Re: replacement tree (TX)
Pam, I have pretty much everyone of the trees I mentioned to you, except the
Eve's Necklace and the Madrone in my yard ....so if it can take my clay soil
and flooding rains, I'm sure it can take yours too. I can't grow Rosemary or
lavenders, even in pots.....so the trees are a bit more forgiving than the
plants. The only one that I have in somewhat of a raised bed, is the Desert
Willow.....and only then because I have it in an area where water runs off if
the back yard floods, so didn't want it to be in standing water.
I don't know if the Wax Myrtle would grow well for you. It does need quite
a bit of water. It doesn't mind overwatering at all, but if it goes through
periods of drought without supplimental watering it shows it right
away.....it is not as full and lush with foliage. It is evergreen, and recovers with
new growth though once it rains again. The one thing I dislike very much
about this tree is that it suckers something awful. It is a constant chore to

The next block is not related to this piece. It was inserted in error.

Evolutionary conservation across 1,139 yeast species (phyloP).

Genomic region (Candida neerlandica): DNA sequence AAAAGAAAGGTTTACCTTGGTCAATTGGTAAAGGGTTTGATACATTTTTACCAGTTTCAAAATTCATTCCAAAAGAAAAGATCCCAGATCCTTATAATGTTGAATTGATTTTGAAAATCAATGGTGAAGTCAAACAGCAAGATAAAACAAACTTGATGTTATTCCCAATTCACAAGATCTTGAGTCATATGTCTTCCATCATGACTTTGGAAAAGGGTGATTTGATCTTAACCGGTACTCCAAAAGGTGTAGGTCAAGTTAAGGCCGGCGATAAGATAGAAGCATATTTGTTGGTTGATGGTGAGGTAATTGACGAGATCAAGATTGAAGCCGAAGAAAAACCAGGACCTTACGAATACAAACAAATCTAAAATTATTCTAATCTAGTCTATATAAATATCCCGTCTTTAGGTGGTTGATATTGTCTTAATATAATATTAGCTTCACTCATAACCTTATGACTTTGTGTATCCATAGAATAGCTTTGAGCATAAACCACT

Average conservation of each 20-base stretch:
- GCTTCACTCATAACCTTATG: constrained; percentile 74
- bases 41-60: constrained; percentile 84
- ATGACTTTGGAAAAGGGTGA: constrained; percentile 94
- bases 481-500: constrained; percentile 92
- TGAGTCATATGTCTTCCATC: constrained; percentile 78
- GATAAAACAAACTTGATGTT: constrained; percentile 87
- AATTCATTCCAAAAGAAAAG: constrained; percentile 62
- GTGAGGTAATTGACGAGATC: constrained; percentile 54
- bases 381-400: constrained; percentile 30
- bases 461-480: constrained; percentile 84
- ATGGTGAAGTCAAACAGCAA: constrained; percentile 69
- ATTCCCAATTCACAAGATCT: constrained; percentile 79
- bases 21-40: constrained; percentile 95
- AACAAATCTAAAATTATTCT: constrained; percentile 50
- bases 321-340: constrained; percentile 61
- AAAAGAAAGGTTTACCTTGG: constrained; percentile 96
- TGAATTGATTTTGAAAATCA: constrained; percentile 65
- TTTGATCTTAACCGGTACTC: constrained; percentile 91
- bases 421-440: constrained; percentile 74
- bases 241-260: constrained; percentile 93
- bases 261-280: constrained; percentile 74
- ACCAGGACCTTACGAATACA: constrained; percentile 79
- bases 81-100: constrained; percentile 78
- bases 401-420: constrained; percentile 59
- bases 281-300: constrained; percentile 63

have to cut off the suckers that literally come up all along the root system.
In it's native habitat it forms thickets. The best examples I've seen of
this in use in a landscape is in a confined space, with little area, like next
to a walkway in a thin strip. This gives it little room to sucker and it
adapts well to pruning. It is naturally shrubby, but can be pruned to form a
hedge or a small tree. The berries are much sought after by birds, and you can
boil them to make bayberry oils.
I thought you had this Viburnum??? The Rusty Blackhaw Viburnum definitely
grows in your area and I love the blooms on the Viburnum. They are highly
recommended for Wildscapes. I guess I've never really been a big admirer
(other than the blooms in spring) because they are such a slow grower and remind
me of a Ligustrum or such, with the glossy green foliage. The Rusty Blakchaw
does have great fall color though. So....I think it depends on what you want
and what you already have, it's your landscape, Pam, whatever makes you
happy is what you should go with. Whatever makes you happy, makes us happy.
Texas Gulf Coast
In a message dated 10/8/2006 11:02:30 AM Central Standard Time,
Noreen, what say you about the Rusty Blackhaw Viburnum (V. rufidulum)?
It's not as fussy about soil being well drained as some of those others you
mentioned and both Sophoras have poisonous seeds, a no-no in the bird
sanctuary. Or wax myrtle which doesn't mind clay in the least? And they
both handle too much or too little water conditions, both of which can occur
here, though too little is more common. Desert anything will croak when we
do get rain, which is why most of my salvias & lavenders are in chimney flue
liners and the rosemary shrubs are planted on mounds around the property.
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